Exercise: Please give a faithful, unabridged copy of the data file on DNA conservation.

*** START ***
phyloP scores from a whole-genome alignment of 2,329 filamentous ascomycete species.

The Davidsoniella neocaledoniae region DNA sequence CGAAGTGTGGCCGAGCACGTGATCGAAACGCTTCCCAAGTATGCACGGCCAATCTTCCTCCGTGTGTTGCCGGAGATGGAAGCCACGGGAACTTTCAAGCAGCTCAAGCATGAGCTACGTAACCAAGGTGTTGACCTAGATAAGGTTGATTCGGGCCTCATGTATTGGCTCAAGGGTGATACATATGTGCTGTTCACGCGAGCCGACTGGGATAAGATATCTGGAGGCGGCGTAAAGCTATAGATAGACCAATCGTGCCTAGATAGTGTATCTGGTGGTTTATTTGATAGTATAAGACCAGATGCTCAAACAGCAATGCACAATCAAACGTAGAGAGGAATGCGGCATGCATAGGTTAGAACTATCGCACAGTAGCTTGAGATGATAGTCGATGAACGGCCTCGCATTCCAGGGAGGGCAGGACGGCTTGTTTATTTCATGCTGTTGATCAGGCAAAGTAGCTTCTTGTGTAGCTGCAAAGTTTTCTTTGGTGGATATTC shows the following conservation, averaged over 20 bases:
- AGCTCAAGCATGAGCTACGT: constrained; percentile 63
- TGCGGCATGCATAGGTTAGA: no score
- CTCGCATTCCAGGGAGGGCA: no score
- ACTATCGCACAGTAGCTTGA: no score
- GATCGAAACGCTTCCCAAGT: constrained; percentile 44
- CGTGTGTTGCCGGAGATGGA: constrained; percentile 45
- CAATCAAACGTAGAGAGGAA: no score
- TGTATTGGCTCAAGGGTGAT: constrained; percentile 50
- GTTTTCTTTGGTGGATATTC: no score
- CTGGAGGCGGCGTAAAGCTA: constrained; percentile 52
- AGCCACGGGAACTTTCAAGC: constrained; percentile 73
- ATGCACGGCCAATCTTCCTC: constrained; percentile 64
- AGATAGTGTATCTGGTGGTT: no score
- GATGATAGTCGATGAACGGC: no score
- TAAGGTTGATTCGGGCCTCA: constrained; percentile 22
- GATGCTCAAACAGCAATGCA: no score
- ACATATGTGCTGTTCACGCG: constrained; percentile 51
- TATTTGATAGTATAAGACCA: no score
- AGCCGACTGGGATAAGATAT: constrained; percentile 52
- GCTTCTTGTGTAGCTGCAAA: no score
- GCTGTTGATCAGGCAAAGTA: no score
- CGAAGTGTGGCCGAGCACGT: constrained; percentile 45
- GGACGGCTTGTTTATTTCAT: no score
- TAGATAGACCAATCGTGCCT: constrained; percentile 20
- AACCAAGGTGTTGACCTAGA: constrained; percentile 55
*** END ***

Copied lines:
phyloP scores from a whole-genome alignment of 2,329 filamentous ascomycete species.

The Davidsoniella neocaledoniae region DNA sequence CGAAGTGTGGCCGAGCACGTGATCGAAACGCTTCCCAAGTATGCACGGCCAATCTTCCTCCGTGTGTTGCCGGAGATGGAAGCCACGGGAACTTTCAAGCAGCTCAAGCATGAGCTACGTAACCAAGGTGTTGACCTAGATAAGGTTGATTCGGGCCTCATGTATTGGCTCAAGGGTGATACATATGTGCTGTTCACGCGAGCCGACTGGGATAAGATATCTGGAGGCGGCGTAAAGCTATAGATAGACCAATCGTGCCTAGATAGTGTATCTGGTGGTTTATTTGATAGTATAAGACCAGATGCTCAAACAGCAATGCACAATCAAACGTAGAGAGGAATGCGGCATGCATAGGTTAGAACTATCGCACAGTAGCTTGAGATGATAGTCGATGAACGGCCTCGCATTCCAGGGAGGGCAGGACGGCTTGTTTATTTCATGCTGTTGATCAGGCAAAGTAGCTTCTTGTGTAGCTGCAAAGTTTTCTTTGGTGGATATTC shows the following conservation, averaged over 20 bases:
- AGCTCAAGCATGAGCTACGT: constrained; percentile 63
- TGCGGCATGCATAGGTTAGA: no score
- CTCGCATTCCAGGGAGGGCA: no score
- ACTATCGCACAGTAGCTTGA: no score
- GATCGAAACGCTTCCCAAGT: constrained; percentile 44
- CGTGTGTTGCCGGAGATGGA: constrained; percentile 45
- CAATCAAACGTAGAGAGGAA: no score
- TGTATTGGCTCAAGGGTGAT: constrained; percentile 50
- GTTTTCTTTGGTGGATATTC: no score
- CTGGAGGCGGCGTAAAGCTA: constrained; percentile 52
- AGCCACGGGAACTTTCAAGC: constrained; percentile 73
- ATGCACGGCCAATCTTCCTC: constrained; percentile 64
- AGATAGTGTATCTGGTGGTT: no score
- GATGATAGTCGATGAACGGC: no score
- TAAGGTTGATTCGGGCCTCA: constrained; percentile 22
- GATGCTCAAACAGCAATGCA: no score
- ACATATGTGCTGTTCACGCG: constrained; percentile 51
- TATTTGATAGTATAAGACCA: no score
- AGCCGACTGGGATAAGATAT: constrained; percentile 52
- GCTTCTTGTGTAGCTGCAAA: no score
- GCTGTTGATCAGGCAAAGTA: no score
- CGAAGTGTGGCCGAGCACGT: constrained; percentile 45
- GGACGGCTTGTTTATTTCAT: no score
- TAGATAGACCAATCGTGCCT: constrained; percentile 20
- AACCAAGGTGTTGACCTAGA: constrained; percentile 55